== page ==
Branson’s Newest Mural Taking Shape at Centennial Museum

Rose O'Neill Mural in Downtown Branson

Thanks to the hard work, creativity and fundraising of two area women, a new 21-foot by 28-foot mural is taking shape in Downtown Branson on the south side of the Centennial Museum at the corner of Commercial and Pacific streets. The mural memorializes famous Ozarkian Rose O’Neill.

The project is being brought to life by Kansas City resident Delanie Johnson and Hollister muralist Christine Riutzel. The pair became friends over Instagram and conceived of the art project to pay tribute to one of area’s most famous (and often forgotten) residents.

Rose O’Neill was the first published female cartoonist in the United States, living from 1874 until 1944. She was an illustrator, artist, writer, suffragist, activist, and philanthropist. She rose to fame for her creation of the popular comic strip characters, Kewpies, in 1909 and became a prominent figure in the women’s suffrage movement of the early 20th Century. Bonniebrooke, her home just 10 miles north of Branson, is on the National Register of Historic Places.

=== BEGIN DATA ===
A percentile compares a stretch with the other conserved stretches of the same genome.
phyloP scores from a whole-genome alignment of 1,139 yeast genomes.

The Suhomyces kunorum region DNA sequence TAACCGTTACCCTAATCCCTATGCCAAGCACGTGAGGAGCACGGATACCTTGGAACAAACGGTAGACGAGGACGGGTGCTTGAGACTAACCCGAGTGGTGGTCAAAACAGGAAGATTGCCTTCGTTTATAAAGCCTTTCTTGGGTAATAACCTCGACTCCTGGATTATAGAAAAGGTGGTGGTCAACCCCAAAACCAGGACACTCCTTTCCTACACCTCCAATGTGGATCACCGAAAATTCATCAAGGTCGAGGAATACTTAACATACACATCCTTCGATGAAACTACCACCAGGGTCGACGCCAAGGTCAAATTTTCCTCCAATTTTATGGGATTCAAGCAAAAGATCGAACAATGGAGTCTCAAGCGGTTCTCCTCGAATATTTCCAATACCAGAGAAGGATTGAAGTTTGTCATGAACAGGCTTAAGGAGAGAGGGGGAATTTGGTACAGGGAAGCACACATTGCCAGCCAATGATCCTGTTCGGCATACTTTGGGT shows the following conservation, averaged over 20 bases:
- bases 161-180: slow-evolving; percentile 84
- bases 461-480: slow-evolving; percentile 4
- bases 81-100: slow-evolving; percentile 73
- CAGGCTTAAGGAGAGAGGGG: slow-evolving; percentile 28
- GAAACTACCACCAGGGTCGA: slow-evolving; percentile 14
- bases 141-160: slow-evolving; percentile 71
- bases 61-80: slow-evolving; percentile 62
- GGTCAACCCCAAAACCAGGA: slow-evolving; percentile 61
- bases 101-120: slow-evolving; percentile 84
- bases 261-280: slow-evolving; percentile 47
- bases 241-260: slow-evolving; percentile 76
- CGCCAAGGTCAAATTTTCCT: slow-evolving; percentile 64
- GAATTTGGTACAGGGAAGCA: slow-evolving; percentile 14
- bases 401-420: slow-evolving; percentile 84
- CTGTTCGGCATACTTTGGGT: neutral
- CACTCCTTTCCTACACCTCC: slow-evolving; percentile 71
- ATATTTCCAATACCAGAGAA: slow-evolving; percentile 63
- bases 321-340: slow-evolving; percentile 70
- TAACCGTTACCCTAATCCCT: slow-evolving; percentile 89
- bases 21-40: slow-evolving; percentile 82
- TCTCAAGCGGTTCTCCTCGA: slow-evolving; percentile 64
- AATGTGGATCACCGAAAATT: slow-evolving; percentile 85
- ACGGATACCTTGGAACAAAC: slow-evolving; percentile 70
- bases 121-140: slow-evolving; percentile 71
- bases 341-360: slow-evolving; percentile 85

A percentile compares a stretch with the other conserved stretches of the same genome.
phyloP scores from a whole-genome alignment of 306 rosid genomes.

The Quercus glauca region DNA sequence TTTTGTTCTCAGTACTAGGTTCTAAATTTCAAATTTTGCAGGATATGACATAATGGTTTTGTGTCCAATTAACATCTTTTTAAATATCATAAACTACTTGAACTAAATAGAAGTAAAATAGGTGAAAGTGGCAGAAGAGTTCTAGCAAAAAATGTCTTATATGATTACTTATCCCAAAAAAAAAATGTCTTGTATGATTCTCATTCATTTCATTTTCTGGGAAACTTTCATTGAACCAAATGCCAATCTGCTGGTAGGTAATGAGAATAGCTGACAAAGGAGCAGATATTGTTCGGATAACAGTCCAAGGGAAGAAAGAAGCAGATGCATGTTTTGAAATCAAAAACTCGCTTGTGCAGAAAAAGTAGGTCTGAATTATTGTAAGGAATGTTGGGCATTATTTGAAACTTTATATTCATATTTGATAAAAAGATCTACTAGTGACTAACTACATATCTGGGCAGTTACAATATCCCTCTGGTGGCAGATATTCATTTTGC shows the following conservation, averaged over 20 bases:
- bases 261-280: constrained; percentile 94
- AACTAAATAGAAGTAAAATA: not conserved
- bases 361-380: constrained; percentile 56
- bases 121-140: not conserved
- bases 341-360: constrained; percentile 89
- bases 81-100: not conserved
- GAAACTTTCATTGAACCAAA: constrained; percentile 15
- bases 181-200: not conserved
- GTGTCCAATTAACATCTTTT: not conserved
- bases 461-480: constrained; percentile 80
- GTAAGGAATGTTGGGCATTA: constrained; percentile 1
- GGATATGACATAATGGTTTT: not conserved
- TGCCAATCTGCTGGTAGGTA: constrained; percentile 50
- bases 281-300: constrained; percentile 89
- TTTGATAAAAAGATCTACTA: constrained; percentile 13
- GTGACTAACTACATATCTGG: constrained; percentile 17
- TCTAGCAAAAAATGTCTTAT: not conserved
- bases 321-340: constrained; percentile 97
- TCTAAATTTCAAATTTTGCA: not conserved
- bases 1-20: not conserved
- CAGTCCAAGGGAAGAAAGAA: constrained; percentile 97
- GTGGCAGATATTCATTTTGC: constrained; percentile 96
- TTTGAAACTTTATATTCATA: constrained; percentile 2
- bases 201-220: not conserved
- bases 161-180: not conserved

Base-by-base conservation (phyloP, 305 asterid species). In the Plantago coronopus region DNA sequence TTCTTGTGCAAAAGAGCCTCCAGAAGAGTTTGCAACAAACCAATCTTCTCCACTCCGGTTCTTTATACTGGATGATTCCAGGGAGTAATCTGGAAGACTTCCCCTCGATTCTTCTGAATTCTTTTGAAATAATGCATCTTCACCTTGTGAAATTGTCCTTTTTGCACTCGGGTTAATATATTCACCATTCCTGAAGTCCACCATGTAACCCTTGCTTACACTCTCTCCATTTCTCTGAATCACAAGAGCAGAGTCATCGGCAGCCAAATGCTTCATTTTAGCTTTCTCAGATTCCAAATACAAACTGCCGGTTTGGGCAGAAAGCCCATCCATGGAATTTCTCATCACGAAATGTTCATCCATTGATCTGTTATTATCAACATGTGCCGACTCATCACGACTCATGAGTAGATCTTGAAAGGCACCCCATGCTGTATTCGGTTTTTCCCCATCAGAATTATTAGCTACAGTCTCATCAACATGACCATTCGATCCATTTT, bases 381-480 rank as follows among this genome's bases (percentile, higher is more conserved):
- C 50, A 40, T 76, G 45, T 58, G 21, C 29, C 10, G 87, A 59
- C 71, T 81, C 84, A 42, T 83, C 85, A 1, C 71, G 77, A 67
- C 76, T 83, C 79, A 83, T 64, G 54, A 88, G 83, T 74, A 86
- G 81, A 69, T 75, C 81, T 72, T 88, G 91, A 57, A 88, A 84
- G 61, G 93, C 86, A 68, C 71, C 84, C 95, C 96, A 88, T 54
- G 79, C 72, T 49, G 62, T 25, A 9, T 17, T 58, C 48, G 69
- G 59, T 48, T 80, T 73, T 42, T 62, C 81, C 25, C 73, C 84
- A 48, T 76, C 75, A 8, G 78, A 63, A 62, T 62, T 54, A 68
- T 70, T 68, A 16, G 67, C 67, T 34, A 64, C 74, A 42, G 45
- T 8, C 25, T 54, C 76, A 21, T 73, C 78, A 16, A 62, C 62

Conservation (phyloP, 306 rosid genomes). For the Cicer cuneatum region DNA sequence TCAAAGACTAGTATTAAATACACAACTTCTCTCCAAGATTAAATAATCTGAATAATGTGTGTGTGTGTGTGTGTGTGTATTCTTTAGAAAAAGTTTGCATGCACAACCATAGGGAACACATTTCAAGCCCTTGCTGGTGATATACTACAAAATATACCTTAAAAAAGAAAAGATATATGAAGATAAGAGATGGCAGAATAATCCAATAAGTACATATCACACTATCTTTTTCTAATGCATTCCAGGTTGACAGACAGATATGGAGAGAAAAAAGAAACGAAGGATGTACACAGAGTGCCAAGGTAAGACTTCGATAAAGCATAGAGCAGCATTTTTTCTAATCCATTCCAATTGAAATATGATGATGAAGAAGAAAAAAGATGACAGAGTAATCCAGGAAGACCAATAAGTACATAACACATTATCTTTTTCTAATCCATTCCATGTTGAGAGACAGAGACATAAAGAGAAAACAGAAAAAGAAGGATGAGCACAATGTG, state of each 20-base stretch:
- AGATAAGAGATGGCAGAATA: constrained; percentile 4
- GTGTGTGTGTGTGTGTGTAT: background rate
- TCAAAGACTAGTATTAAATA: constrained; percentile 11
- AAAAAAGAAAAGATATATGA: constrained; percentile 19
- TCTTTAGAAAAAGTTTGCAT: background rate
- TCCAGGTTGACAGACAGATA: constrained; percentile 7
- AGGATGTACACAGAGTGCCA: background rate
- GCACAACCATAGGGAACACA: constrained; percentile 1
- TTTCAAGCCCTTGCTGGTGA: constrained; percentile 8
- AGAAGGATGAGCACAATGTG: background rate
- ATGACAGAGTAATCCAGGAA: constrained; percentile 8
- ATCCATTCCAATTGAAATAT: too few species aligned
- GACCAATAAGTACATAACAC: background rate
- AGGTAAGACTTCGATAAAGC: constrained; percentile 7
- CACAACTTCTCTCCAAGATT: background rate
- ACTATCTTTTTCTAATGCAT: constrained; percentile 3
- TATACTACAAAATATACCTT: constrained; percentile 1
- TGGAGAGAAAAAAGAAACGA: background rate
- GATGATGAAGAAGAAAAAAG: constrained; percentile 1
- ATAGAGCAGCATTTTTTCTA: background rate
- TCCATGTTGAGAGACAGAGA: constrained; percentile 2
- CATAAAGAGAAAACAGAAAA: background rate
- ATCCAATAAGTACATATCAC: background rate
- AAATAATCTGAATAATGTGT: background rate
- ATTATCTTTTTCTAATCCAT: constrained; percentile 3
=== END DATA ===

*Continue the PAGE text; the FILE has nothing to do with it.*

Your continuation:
For a time O’Neill was the highest-paid female illustrator in the world upon the success of the Kewpie dolls and was inducted into the National Women’s Hall of Fame. In later years, she studied sculpture in Paris under famed artist Auguste Rodin.

The 21st-Century artists set out to create a mural that honored O’Neill and also celebrated her artwork and the causes she championed. Riutzel created the design, and the pair set out to get all the permissions and legal clearances to create the new artwork. For the past year, they’ve been raising money by selling pins and patches online and also at Kewpiesta, the annual convention of the International Rose O’Neill Club Foundation.

The mural includes a portrait of O’Neill, as well as many of her trademark creations, including the Cupid-like Kewpies, Little Ho Ho and an image of her Bonniebrook Homestead.

The mural should be completed around the end of April, 2024… just in time for Kewpiesta 2024, which is April 24-28 in Branson.

More information about O’Neill, the artists and project is available at